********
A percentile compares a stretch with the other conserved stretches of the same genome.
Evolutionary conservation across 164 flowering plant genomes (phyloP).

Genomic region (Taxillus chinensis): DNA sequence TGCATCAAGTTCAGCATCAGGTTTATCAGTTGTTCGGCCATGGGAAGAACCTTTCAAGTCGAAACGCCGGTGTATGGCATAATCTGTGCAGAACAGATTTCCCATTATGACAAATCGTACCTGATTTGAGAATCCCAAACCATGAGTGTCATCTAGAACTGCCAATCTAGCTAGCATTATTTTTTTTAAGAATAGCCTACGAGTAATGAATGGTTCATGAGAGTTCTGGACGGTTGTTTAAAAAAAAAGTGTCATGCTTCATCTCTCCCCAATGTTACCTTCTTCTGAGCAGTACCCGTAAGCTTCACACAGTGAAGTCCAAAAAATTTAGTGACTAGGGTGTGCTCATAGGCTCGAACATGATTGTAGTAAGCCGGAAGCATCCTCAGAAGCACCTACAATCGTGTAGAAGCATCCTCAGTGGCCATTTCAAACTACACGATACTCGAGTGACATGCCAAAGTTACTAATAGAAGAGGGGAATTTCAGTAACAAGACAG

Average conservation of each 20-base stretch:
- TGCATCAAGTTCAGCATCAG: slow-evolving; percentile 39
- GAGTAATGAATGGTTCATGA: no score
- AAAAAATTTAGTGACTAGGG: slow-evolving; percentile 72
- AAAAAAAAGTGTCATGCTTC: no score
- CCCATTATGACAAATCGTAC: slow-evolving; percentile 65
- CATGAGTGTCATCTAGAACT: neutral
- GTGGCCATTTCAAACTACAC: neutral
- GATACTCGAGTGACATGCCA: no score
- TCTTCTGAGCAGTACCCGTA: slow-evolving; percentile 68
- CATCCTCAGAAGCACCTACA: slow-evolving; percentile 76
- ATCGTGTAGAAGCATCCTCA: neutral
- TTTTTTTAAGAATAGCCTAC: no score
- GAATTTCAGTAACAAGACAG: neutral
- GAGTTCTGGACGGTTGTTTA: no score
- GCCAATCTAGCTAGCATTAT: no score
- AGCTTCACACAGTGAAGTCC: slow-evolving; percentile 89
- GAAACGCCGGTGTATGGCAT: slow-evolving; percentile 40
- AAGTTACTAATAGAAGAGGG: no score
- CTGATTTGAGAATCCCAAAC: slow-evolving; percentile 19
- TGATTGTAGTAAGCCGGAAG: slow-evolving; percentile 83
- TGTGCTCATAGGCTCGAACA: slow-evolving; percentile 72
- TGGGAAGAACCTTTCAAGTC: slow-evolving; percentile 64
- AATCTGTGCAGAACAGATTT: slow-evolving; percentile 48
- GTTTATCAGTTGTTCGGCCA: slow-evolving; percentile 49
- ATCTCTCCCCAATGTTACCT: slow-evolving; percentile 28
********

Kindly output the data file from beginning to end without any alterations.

A percentile compares a stretch with the other conserved stretches of the same genome.
Evolutionary conservation across 164 flowering plant genomes (phyloP).

Genomic region (Taxillus chinensis): DNA sequence TGCATCAAGTTCAGCATCAGGTTTATCAGTTGTTCGGCCATGGGAAGAACCTTTCAAGTCGAAACGCCGGTGTATGGCATAATCTGTGCAGAACAGATTTCCCATTATGACAAATCGTACCTGATTTGAGAATCCCAAACCATGAGTGTCATCTAGAACTGCCAATCTAGCTAGCATTATTTTTTTTAAGAATAGCCTACGAGTAATGAATGGTTCATGAGAGTTCTGGACGGTTGTTTAAAAAAAAAGTGTCATGCTTCATCTCTCCCCAATGTTACCTTCTTCTGAGCAGTACCCGTAAGCTTCACACAGTGAAGTCCAAAAAATTTAGTGACTAGGGTGTGCTCATAGGCTCGAACATGATTGTAGTAAGCCGGAAGCATCCTCAGAAGCACCTACAATCGTGTAGAAGCATCCTCAGTGGCCATTTCAAACTACACGATACTCGAGTGACATGCCAAAGTTACTAATAGAAGAGGGGAATTTCAGTAACAAGACAG

Average conservation of each 20-base stretch:
- TGCATCAAGTTCAGCATCAG: slow-evolving; percentile 39
- GAGTAATGAATGGTTCATGA: no score
- AAAAAATTTAGTGACTAGGG: slow-evolving; percentile 72
- AAAAAAAAGTGTCATGCTTC: no score
- CCCATTATGACAAATCGTAC: slow-evolving; percentile 65
- CATGAGTGTCATCTAGAACT: neutral
- GTGGCCATTTCAAACTACAC: neutral
- GATACTCGAGTGACATGCCA: no score
- TCTTCTGAGCAGTACCCGTA: slow-evolving; percentile 68
- CATCCTCAGAAGCACCTACA: slow-evolving; percentile 76
- ATCGTGTAGAAGCATCCTCA: neutral
- TTTTTTTAAGAATAGCCTAC: no score
- GAATTTCAGTAACAAGACAG: neutral
- GAGTTCTGGACGGTTGTTTA: no score
- GCCAATCTAGCTAGCATTAT: no score
- AGCTTCACACAGTGAAGTCC: slow-evolving; percentile 89
- GAAACGCCGGTGTATGGCAT: slow-evolving; percentile 40
- AAGTTACTAATAGAAGAGGG: no score
- CTGATTTGAGAATCCCAAAC: slow-evolving; percentile 19
- TGATTGTAGTAAGCCGGAAG: slow-evolving; percentile 83
- TGTGCTCATAGGCTCGAACA: slow-evolving; percentile 72
- TGGGAAGAACCTTTCAAGTC: slow-evolving; percentile 64
- AATCTGTGCAGAACAGATTT: slow-evolving; percentile 48
- GTTTATCAGTTGTTCGGCCA: slow-evolving; percentile 49
- ATCTCTCCCCAATGTTACCT: slow-evolving; percentile 28